We watch the popular girls at school and try to copy what they do. But we don’t copy so blatantly that they might notice that’s what we are doing—then we would be ridiculed. We know all the rules of being less-than. We copy little things; we roll up the sleeves of our t-shirts so we might show off our trim, tanned arms. We tie blue ribbons into bows in our ponytails. We never wear pigtails anymore, until the cheerleaders begin doing it again. Mom fixes our hair for us until one day she doesn’t. It is a different day for different ones of us, of course. You’re old enough to learn to do your own hair now, she tells us. We feel proud and grown-up but also angry. We like sitting on the floor between her legs as she perches on the edge of the couch; we like the strong tug of her pulling our hair into braids or some-up-and-some-down. We like running our hands over her shins, which are prickly because it is time for her to shave again. We do not like how our arms ache when we have to stand in the bathroom doing our own hair. We can never get it to look like the girls’ hair in the Seventeen tutorials, no matter how many bobby pins or how much Aquanet we use.

Dad gets upset when we cut our ankles shaving. We hop into the living room after our baths, trying to keep from dripping blood on the carpet by pressing strips of toilet paper to the bone where we have scraped off a layer or two of skin. The blood blooms on the white toilet paper like a flower unfolding in the old Disney time-lapse nature videos. Mom is unfazed. The ankle is a tricky spot. Dad doesn’t like it though. He wants to buy us expensive razors but Mom won’t have it. It’s a waste. They’ll learn. And we do.

When Mom dies, we don’t understand what has happened to us, though we understand what has happened to her, because we’ve had to repeat what the doctor told us over and over again to everyone who asks with a confused shake of their head. Her pancreas overacted. It ate her from the inside out. We don’t describe it that way though. We use the medical terms because they sound less gruesome. We explain that she has not been herself for a year, but the doctors thought it was high blood pressure, bad diet, migraines maybe. The doctors did not know she would become violently ill one day, and die the next. We understand what has happened but we don’t understand why. We understand that our lives now will be different, but we can’t understand how different. We are fifteen years old. We are thirteen. We are only six years old.

We wear purple to Mom’s funeral, because we can’t bear to wear black. We wear black, because we can’t bear to wear colors. We choose a couple songs from her ragged Cokesbury hymnal and everyone sings them together at the graveside. We hold Dad’s thick hands. We do not let go. He cries and cries. We cry. We don’t cry. We flirt with the preacher’s son, because we still can’t really believe that Mom is dead and that we are there to put her body in the ground. We won’t believe that. We pretend that she is gone visiting relatives or something, back to Houston maybe, and this makes it so we can flirt with the preacher’s cute son without feeling guilty. We are perfect hostesses when people come to the house later. We arrange the baskets of flowers and the glass dishes of casserole; we dig stacks of paper plates out of the pantry. Or we disappear and no one can find us. When they do, we are curled in a ball out in the barn, at the feet of a giant horse. We don’t talk. Dad has to pick us up even though we are too big for it, and carry us back inside the house.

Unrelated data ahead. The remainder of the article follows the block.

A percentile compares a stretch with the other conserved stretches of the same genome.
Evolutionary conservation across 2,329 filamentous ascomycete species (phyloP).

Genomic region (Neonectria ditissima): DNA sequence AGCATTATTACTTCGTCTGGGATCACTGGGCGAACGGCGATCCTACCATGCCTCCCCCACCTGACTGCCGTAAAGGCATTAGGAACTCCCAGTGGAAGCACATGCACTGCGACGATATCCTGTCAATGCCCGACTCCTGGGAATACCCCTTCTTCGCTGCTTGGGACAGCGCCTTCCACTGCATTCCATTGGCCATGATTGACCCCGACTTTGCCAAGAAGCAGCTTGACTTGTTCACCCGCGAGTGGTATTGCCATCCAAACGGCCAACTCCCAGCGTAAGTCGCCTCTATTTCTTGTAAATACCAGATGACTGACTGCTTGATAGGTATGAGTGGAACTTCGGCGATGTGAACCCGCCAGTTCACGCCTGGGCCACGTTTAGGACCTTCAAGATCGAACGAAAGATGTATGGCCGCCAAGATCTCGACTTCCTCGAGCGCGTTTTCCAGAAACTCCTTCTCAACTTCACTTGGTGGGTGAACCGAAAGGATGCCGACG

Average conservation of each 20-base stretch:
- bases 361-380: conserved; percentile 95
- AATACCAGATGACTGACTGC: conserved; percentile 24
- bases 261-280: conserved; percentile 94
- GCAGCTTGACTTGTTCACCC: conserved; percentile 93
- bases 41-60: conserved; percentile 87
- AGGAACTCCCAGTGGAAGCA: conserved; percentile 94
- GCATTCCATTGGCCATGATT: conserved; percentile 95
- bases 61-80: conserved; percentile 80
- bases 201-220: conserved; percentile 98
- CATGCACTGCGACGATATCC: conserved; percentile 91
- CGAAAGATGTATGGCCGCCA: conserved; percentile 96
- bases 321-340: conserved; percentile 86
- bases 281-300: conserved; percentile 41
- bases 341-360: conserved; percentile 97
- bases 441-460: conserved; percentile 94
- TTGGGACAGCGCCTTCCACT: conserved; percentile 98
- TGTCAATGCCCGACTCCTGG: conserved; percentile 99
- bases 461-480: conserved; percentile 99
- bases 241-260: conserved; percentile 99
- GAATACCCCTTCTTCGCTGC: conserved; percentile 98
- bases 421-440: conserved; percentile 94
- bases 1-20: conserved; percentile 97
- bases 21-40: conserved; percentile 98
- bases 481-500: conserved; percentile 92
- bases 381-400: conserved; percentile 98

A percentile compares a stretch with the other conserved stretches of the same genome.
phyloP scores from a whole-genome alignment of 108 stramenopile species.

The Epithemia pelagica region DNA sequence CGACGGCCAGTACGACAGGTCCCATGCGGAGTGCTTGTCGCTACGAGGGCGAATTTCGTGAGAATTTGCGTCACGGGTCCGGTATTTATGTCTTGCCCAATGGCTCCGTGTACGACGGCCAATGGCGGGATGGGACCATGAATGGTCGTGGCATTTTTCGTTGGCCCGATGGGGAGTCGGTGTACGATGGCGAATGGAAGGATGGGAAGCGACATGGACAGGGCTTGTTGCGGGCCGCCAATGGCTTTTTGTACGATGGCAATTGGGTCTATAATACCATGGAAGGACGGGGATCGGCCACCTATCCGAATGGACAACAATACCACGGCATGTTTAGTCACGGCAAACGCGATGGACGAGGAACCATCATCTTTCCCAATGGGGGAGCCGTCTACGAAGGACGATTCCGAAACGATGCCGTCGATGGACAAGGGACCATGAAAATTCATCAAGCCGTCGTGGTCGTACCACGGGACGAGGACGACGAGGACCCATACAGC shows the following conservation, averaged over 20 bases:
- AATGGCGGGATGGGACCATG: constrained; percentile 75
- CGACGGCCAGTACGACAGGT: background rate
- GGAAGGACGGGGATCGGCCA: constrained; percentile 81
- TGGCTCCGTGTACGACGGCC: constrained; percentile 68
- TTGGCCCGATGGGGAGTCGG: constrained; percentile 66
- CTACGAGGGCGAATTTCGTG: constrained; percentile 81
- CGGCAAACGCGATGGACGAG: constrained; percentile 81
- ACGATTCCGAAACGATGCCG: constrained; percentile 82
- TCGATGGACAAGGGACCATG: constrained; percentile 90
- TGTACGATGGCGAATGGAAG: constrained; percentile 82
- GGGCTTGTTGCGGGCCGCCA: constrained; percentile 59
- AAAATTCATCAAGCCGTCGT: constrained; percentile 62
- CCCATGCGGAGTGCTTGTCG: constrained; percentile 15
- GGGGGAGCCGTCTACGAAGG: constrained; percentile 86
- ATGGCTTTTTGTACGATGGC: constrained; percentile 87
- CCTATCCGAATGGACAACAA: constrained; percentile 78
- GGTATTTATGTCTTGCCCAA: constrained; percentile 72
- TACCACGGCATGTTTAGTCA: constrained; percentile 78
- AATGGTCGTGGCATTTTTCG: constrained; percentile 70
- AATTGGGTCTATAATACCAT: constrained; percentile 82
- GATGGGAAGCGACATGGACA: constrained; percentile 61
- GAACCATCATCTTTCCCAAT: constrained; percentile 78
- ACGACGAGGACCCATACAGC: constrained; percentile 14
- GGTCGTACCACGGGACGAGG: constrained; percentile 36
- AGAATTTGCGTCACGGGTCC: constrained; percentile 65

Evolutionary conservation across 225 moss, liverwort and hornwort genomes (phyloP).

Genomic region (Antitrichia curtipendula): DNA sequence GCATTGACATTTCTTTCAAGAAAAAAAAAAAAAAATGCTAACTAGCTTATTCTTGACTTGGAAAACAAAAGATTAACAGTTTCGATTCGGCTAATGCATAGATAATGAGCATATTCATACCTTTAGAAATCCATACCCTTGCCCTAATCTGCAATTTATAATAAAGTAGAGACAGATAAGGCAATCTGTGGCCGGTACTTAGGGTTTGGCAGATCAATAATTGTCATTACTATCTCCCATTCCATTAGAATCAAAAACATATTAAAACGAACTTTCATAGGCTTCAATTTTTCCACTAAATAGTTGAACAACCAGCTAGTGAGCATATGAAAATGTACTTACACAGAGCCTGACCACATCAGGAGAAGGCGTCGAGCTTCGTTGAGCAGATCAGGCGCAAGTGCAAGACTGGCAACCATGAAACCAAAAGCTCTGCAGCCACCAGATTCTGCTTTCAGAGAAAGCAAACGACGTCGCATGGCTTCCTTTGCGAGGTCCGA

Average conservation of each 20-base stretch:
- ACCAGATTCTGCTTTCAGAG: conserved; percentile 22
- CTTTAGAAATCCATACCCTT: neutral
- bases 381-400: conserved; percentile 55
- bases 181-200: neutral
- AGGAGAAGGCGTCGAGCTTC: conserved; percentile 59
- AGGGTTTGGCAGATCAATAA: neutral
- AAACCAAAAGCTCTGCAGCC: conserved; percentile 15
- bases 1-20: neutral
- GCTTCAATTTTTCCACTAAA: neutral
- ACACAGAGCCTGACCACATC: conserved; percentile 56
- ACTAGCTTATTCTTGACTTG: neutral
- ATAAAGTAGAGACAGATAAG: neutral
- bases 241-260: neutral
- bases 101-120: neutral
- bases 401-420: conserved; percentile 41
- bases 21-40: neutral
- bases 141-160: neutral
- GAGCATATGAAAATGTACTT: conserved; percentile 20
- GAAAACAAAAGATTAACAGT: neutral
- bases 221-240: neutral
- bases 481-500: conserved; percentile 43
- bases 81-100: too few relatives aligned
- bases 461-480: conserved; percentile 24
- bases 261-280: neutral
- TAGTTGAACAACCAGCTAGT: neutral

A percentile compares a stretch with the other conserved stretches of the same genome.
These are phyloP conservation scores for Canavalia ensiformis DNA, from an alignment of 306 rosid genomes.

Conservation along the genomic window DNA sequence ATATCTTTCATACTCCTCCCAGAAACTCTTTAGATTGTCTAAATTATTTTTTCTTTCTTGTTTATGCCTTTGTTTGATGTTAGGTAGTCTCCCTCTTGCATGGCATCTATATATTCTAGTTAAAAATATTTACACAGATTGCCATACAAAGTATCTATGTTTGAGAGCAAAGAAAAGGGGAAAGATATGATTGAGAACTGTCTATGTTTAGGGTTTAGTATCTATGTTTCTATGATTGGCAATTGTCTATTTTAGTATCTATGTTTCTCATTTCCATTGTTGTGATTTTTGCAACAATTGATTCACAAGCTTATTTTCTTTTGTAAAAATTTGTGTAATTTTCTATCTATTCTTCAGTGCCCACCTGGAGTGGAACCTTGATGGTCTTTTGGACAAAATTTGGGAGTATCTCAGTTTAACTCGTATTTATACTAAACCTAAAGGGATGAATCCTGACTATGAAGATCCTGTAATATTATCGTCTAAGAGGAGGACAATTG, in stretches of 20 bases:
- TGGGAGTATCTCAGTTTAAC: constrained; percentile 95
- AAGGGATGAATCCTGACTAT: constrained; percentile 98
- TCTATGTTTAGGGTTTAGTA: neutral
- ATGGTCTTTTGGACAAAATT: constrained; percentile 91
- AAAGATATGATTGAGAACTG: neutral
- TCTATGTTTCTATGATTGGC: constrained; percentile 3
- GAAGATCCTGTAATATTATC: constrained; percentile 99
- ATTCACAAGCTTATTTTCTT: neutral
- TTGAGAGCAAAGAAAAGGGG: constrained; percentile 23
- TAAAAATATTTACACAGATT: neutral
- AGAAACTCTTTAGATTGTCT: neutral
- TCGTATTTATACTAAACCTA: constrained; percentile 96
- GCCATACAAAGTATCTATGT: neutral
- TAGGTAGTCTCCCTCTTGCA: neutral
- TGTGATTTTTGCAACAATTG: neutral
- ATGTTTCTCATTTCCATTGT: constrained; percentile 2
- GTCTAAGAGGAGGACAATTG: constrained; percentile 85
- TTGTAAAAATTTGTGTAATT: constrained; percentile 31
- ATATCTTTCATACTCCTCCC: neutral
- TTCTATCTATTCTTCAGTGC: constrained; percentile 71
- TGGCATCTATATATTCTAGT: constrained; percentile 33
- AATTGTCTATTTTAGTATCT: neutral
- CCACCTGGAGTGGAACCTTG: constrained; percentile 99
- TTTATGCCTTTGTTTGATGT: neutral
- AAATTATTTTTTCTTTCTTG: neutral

We grieve alone in our rooms while we blast music, or in the treehouse confiding to a friend, or in Dad’s lap if we are still small enough to fit. We take care of each other. We take care of Dad. We eat whatever he cooks and we don’t complain. Or we eat sandwiches or Spaghettios and we tell him we’re full and it’s okay if he wants to lie back down. We stamp our feet and refuse to go to kindergarten; when Dad leaves us with the sweet kindergarten teacher who has taught all of us so far, we cry pitifully. We hop out of the truck when Dad drops us off at junior high or high school and pretend that we are not scared to go back to school with no mom. We accept our friends’ hugs and pretend we believe the cheerleaders when they say how sorry they are. Maybe they are, even if they called us a bad name last week. We can’t tell what is true anymore and what is not. We refuse to nap at naptime and the kindergarten teacher sits on the floor with us behind her desk and just holds us, rocking and rocking, while the other kids nap on their red and blue plastic mats. We cry until we can’t cry anymore.